Thank you Home Depot for this lovely sheet metal.
After figuring out the faceplate and all the parts I was going to use, I feel as though I very jokingly said "Well this should be easy NOW." But much like the faceplate, cutting it, designing it, and doing everything required to make it come into being - I found myself in a similar position with the box.
The Maven has an inherit tilt to (genius might I add) and it's all covered by those two fancy aesthetic choices preventing a clear view of how it possible assembles on the sides. When I first approached the problem of box design the problem that kept going through my head was "Either it's cut from a single peice and folded in such a way that it perfectly closes OR I cut it from three separate pieces." I'm sure the first choice is valid but I went with the second one for a few reasons.
1. I don't have access to a machine brake, I'm going to have to hand bend. That is going to be rough for my girl scout figure.
2. I don't nearly trust my measuring enough to accommodate for error with my hand bend of the metal.
3. I need something that is technically the easiest thing to re-produce if I wanted other people to do this. Even if it involved someone just hanging metal on a ledge and pounding it down with a hammer.
I purchased I believe a 24" by 24" sheet of 16 gauge steel from Home Depot. It comes coated in a layer of oil to prevent rust (this wasn't stainless steel) and has a decent thickness and weight to it. Perfect for adding some weight to this device. But walking out of the store with this giant sheet of metal in my hands, grinning with what was eventually going to happen I still arrived back at - "Well...how do I cut this stuff?"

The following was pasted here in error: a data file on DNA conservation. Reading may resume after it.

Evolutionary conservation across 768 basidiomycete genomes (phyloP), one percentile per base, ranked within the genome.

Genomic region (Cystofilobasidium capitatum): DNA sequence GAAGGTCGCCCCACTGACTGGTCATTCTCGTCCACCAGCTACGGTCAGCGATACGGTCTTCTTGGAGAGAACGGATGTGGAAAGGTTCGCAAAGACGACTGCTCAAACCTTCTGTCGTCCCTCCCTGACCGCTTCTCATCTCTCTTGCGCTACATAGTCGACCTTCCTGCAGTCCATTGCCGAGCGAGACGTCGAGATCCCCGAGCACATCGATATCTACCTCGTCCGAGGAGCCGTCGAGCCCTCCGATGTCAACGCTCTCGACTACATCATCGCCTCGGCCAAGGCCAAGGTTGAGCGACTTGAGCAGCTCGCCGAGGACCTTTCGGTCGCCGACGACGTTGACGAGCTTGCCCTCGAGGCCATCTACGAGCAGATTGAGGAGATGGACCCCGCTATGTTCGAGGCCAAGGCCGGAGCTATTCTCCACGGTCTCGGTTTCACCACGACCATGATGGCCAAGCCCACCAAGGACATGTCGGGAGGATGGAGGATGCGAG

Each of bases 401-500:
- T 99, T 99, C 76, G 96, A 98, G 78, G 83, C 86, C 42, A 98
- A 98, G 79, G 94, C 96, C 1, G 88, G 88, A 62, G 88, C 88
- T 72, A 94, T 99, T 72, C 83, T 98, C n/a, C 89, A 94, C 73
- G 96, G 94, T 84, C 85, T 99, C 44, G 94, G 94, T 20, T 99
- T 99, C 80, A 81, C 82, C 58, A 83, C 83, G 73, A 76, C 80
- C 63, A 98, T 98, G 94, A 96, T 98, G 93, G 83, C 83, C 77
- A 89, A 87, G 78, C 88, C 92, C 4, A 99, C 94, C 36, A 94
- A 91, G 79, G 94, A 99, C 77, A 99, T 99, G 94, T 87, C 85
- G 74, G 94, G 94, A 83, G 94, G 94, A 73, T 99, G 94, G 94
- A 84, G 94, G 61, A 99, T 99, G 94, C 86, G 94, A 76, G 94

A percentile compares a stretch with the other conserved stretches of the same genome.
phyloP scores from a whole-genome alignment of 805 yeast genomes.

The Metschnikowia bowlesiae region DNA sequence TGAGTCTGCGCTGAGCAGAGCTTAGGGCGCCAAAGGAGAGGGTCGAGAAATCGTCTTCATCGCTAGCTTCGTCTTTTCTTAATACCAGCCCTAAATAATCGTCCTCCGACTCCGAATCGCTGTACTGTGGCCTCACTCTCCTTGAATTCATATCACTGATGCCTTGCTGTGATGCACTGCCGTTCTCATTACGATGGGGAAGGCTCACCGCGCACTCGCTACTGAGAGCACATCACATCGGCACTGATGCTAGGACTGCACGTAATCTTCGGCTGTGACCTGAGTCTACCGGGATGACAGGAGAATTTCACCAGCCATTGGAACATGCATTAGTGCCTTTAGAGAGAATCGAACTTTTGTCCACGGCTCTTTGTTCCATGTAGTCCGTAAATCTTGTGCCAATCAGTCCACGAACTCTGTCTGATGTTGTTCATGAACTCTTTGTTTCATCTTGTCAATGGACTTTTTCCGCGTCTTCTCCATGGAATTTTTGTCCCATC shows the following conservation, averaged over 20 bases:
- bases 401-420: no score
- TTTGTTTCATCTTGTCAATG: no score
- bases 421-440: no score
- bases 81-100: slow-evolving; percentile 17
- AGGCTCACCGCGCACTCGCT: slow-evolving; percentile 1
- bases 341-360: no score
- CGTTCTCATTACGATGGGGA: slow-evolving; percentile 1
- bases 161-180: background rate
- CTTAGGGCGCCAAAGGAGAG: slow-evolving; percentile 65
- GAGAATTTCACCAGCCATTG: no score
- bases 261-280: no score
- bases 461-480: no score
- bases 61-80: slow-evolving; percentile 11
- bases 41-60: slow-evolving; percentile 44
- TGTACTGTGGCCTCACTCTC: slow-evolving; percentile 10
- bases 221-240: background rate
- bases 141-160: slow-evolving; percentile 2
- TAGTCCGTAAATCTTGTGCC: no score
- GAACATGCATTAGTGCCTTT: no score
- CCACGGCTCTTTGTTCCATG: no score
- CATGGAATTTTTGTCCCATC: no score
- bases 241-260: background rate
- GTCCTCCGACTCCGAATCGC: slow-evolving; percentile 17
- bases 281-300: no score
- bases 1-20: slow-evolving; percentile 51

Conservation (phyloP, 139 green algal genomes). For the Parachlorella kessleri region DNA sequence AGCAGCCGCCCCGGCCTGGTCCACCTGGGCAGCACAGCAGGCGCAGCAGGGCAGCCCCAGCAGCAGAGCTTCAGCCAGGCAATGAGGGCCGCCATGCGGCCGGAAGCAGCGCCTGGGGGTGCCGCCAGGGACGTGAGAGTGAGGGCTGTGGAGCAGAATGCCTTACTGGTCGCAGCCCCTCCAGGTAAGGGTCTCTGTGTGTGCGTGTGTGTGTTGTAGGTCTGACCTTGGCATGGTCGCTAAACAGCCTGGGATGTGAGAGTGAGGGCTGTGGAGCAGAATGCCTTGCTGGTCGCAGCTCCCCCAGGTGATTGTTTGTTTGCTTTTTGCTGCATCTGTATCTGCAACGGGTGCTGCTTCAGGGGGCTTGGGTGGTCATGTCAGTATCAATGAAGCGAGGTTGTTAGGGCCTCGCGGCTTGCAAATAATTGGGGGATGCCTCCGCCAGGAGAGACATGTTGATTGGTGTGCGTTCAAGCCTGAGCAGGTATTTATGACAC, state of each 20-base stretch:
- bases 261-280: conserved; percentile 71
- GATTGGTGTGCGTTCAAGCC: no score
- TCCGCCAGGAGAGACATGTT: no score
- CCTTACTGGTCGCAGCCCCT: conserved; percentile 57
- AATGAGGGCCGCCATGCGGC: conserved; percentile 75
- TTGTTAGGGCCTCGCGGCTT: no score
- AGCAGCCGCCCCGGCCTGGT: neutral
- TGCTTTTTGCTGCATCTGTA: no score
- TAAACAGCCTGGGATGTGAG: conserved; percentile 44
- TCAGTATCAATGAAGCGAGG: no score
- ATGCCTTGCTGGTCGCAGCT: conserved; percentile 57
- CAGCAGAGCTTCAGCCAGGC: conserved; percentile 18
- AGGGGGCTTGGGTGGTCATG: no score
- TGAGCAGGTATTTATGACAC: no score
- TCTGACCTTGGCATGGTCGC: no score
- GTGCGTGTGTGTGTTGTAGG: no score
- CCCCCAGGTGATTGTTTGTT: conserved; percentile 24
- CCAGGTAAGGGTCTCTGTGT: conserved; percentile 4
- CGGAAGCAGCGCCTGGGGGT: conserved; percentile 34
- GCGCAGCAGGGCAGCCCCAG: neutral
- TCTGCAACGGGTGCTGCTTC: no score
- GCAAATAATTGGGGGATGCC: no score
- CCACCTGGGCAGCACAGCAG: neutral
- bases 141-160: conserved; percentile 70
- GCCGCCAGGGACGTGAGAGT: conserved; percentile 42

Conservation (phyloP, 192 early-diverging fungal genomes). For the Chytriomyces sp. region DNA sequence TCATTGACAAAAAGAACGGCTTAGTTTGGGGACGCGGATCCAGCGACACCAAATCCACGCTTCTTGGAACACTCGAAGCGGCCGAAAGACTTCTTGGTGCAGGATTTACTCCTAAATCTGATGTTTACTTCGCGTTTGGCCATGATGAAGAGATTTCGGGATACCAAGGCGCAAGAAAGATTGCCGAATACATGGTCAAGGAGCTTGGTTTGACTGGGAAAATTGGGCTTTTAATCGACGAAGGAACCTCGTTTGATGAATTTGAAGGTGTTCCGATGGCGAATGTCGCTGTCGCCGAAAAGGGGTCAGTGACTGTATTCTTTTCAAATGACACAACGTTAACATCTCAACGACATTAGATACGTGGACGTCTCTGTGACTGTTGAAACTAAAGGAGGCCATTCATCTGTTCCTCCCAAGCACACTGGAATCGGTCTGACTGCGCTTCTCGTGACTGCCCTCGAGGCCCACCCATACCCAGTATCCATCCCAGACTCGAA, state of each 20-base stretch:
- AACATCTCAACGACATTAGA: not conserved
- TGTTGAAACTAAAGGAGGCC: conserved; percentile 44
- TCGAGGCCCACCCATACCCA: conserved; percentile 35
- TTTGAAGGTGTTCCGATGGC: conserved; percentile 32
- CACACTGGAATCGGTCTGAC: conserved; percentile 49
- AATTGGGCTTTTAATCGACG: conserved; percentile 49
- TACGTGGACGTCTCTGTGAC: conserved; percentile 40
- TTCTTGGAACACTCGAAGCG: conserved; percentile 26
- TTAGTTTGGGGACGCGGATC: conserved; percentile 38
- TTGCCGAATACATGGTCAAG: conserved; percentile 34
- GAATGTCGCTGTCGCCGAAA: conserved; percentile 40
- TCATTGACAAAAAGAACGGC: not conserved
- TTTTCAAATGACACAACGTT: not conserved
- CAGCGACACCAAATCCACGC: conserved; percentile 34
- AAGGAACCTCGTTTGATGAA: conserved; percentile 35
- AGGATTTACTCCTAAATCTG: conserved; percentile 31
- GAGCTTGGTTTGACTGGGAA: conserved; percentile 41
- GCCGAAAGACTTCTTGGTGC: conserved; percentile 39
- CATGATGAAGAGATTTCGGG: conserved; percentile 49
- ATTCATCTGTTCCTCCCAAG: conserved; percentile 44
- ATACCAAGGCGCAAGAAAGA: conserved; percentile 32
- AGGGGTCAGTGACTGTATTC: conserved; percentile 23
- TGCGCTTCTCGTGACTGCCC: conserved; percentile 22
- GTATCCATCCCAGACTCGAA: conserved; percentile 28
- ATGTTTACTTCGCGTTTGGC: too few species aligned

Angle grinder! Perfect! That's what I'll use! Right?
Yeah...no that didn't work out so well. I don't know what I'm doing. All I know is this 2 inch cut took me like 30 minutes to do. It looks jacked up and oh right I've never used an angle grinder before. Better start over with some mineral oil, and a bandsaw.
Talk about an infinitely cleaner cut. Minus the damage on the right hand side. I guess I'll use the angle grinder to smooth that out? I have no idea, but I do know this flat sheet of metal is getting slide into this bending brake and getting bent.
If you are looking closely at the last picture here, you maybe wondering "Uhh, that doesn't fit. Sure you could bend the top and bottom but the width it's all off." To that I remind you, it was a 24" by 24" sheet.
Since I had never done anything like this before, I made my measurements for the 1/8" plastic faceplate and used the excess as my test bends/cuts/excess. Which is to say there is an extra shell/box/case for the board laying around. Just not as wide.
If you look closely at the above picture, you'll see the "mini" version of the box/case/shell resting inside the actual size one here. Additionally, the faceplate is going to have to rest/mount on something. Thus, i got some really thin sheet metal (still steel) to clamp down into a vice and hammer into right angles with.